Home for elders, where are the pension funds

03May 2016
Editor
The Guardian
Home for elders, where are the pension funds

Once all too often you come across an elderly person in shabby clothes walking in distraught silence and even at times, talking to themselves. Some of them live in rundown buildings unsure of when the next meal will come from.

They are too old to work and may be suffering from one ailment or another and as must be the case with their families, the society seems to have abandoned them. Where do old folks go when they are out work and alone without anyone to look after them?

If they are sent to a home for elders then it means they have a family that can afford to do so but shouldn’t we have home for elders funded by the government and where all elderly who qualify can reside at no charge to them?

Elderly, in urban centers and the rural areas alike are subjected to numerous inhumane conditions and even persecution. We all know of the witch hunting going on in rural areas where elderly women are even killed simply because they are suspected of witchcraft for as minor and unsubstantial reasons such as having red eyes.

They have been cooking in dingy unventilated kitchens hurled over smoking fire wood all their lives, they may have developed cataract other optometric conditions and we kill them for it! There is need for more efforts to protect our elderly, to honour them and to learn from them for it is they who carry our legacy.

In this regard we must commend efforts of the private sector, CSOs and NGOs like Help Age who work to ensure the universal rights of the elderly are upheld as constituted in our Mother Law. Yet these efforts should not be left on the goodwill donation of other people from corners of the world we don’t even know. They are our parents and grandparents and so there wellbeing lies solely in our own hands.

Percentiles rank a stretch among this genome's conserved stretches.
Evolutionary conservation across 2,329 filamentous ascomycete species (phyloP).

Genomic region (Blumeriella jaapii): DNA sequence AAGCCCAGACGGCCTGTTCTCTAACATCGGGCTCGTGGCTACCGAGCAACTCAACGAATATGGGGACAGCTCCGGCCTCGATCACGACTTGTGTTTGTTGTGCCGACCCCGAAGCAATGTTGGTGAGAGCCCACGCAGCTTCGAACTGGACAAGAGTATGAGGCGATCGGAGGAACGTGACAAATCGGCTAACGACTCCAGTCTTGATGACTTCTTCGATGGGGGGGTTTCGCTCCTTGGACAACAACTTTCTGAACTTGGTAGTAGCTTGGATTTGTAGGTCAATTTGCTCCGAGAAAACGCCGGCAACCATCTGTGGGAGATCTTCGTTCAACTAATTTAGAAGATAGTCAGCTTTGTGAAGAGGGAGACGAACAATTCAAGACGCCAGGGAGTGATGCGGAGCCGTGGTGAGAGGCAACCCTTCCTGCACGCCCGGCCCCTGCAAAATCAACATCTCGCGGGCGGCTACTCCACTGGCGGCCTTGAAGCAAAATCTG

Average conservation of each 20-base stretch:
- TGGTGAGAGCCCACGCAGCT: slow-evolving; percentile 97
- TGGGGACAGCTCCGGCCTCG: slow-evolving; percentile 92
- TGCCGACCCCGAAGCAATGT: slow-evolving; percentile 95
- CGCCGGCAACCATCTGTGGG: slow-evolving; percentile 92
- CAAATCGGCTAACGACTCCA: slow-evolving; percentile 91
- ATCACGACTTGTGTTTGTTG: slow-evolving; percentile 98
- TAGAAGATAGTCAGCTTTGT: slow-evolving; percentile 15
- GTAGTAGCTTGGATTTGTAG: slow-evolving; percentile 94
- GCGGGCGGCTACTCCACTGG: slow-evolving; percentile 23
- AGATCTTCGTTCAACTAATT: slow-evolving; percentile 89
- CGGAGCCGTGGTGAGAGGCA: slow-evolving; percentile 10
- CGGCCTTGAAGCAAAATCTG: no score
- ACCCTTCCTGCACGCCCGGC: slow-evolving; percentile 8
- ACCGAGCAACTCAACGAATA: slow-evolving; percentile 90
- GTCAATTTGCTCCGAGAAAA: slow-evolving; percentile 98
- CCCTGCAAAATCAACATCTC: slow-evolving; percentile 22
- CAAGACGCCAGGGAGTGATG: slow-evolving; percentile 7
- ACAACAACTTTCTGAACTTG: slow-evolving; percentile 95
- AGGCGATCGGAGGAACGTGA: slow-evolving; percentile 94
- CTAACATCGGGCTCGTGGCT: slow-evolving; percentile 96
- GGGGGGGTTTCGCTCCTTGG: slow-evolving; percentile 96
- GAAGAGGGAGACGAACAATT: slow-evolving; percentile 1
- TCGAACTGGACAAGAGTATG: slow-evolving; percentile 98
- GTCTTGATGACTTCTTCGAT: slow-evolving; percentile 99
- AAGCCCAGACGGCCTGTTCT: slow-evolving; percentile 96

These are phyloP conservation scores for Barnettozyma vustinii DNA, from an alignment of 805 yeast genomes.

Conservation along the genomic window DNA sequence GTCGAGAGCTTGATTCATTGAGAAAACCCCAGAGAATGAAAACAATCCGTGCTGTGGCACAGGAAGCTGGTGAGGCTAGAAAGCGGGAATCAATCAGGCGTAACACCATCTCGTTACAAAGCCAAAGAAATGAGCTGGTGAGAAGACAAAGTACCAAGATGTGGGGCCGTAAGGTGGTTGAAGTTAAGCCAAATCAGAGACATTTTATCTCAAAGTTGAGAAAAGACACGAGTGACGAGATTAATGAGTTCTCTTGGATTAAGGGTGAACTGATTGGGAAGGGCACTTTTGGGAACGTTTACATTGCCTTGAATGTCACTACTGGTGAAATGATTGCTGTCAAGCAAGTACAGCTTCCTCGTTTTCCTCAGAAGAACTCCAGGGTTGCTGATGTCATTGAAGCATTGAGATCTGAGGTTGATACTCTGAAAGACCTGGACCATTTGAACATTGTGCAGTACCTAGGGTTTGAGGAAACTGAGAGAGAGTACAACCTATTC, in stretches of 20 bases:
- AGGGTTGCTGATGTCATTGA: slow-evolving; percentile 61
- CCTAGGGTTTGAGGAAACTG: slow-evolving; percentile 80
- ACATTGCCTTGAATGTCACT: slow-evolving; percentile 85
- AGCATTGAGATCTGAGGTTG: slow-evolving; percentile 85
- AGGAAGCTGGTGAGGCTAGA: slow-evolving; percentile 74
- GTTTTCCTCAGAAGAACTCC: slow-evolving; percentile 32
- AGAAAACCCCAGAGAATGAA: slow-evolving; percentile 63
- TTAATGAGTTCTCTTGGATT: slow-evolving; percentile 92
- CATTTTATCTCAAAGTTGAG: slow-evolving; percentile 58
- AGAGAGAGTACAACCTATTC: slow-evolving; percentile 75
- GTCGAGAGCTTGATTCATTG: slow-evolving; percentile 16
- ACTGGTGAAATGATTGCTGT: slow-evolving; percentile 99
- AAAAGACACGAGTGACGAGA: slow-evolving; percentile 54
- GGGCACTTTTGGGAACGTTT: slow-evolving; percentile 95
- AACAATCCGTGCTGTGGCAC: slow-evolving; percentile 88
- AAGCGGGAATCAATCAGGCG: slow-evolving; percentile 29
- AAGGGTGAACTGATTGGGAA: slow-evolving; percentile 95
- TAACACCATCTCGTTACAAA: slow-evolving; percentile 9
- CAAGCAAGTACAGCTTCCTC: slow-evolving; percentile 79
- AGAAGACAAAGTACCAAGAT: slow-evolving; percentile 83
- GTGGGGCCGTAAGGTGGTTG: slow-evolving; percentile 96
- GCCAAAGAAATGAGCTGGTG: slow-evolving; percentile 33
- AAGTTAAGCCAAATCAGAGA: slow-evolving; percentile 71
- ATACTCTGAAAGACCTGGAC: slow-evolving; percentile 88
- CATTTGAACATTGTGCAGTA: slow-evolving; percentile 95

This is where pension funds come in, the country has some 7 social security funds and who else needs social security than a destitute elderly? Pension funds should invest in set up of homes for elderly all across the country and supervise their management too.

Further, there should be vocational training for staff who will work in these homes under the stewardship of psychology graduates. The entire subsector is almost in existence in our beloved country.

In school, our children do not get the service of counsellors nor are the teachers trained to identify troubled children and how to deal them. By investing in the wellbeing of children and elderly we effectively create numerous jobs and strengthen our social fabric.

It must be a national effort to support the development of social protection policies that recognise a universal social pension as a right of all older people. This means that by merit of age, elderly should be given a monthly payment to sustain them and this should be valued on basis of need.

We should also, through our pension funds, improve access to free, age-friendly health services for older men and women and prevent and manage chronic illnesses.

A legal platform must also be established specifically to empower older men and women to claim their rights and seek protection from violence and discrimination.

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